2 days to go - IMCA takes action as countdown to deadline for submission on for The The Jones Act changes draws close
Sunday, 16 April 2017
Myth: Only the Inspection, Repair, and Maintenance (IRM) market is affected.
The International Marine Contractors Association (IMCA) is selecting a key fact a day on the countdown to the April 18, 2017 U.S. Customs and Border Protection (CBP) comment submission deadline, to highlight the potential risks if CBP revokes 40 years of precedent as reflected in its own rulings. Rulings that have brought decades of stability and billions of dollars in investment to the oil and gas industry in the U.S. Gulf of Mexico.
IMCA issued its vessel impact report* on April 4, 2017 and it is crammed with information and facts and figures showing that the U.S. coastwise qualified fleet is unable, on its own, to support activities in the U.S. offshore deepwater market.
Myth: Revocations will only affect the IRM market.
Fact: This is incorrect. The revocations will affect all non-coastwise qualified construction, installation and maintenance vessels.
Most offshore operations require some incidental movement, such as lateral movement to comply with good safe and efficient operating practices. For example, to move a safe distance away from a construction site to lower equipment close to the seabed and then moving back for the final landing position on the seabed. This minimises the risk of any dropped objects damaging sensitive equipment.
CBP has not defined “incidental movement” but has long held that non-coastwise-qualified vessels loading and unload cargo or constructing or dismantling a marine structure are not violating the Jones Act where movement of merchandise is effected exclusively by crane and not by movement of the vessel, except for necessary movement which is incidental to a lifting operation while it is taking place.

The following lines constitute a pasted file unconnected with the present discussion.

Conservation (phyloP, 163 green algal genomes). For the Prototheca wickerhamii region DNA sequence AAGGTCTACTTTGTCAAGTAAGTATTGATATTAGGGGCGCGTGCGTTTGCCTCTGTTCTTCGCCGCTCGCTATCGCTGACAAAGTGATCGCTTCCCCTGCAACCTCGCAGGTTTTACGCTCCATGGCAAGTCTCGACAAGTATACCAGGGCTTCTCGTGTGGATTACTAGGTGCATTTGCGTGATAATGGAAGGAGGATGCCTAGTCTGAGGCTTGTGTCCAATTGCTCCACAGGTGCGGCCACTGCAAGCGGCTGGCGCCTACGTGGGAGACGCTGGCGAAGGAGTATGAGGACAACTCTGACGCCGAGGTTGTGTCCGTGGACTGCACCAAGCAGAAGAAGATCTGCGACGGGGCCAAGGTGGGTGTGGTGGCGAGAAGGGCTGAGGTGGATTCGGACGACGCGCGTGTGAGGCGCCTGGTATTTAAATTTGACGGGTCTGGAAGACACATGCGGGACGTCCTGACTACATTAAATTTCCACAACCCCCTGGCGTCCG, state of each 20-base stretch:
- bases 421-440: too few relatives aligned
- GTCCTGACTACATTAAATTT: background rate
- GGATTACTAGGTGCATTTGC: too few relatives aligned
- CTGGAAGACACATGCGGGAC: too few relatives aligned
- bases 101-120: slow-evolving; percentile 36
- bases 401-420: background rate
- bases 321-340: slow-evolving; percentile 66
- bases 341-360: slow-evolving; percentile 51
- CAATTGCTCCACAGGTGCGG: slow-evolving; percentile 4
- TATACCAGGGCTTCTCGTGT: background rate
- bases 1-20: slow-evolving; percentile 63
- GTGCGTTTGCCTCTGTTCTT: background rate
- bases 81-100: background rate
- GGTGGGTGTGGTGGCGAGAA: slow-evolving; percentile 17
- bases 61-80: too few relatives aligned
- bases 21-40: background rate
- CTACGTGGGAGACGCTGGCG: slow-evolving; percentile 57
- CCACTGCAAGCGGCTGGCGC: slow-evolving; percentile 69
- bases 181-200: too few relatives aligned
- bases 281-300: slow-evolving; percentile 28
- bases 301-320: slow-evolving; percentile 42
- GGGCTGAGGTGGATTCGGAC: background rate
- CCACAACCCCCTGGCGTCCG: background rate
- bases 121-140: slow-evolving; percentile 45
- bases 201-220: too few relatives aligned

Recently, CBP has applied this restriction to lifting operations. This makes no practical sense because this is clearly not a transportation movement. Unfortunately, this issue remains unresolved and has far reaching impacts on offshore operations. Although the CBP Notice includes revocation of a ruling that addresses incidental movement, it is unclear what, if any, impact such revocation will have on incidental movement overall. Ultimately, to prohibit such movement would impose potentially serious safety hazards and effectively stop such work.
Further information on IMCA and its work on behalf of around 1,000 member companies in over 60 countries is available from www.imca-int.com and email@example.com. The association has LinkedIn and Facebook groups and its Twitter handle is @IMCAint
IMCA, the international association representing offshore, marine and underwater engineering companies, publishes some 200 guidance documents, safety promotional materials, timely information notes and safety flashes. Its members benefit from a core focus on competence and training; contracts and insurance; health, safety, security and environment; lifting and rigging; and marine policy and regulatory affairs; and four technical divisions – Diving, Marine, Remote Systems & ROV, and Offshore Survey; plus five active geographic sections encompassing the globe.
Judith Patten @JPPR Tel: +44 (0)208 241 1912; Email: judithpatten@JPPR.uk.com
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Last Updated ( Sunday, 16 April 2017 )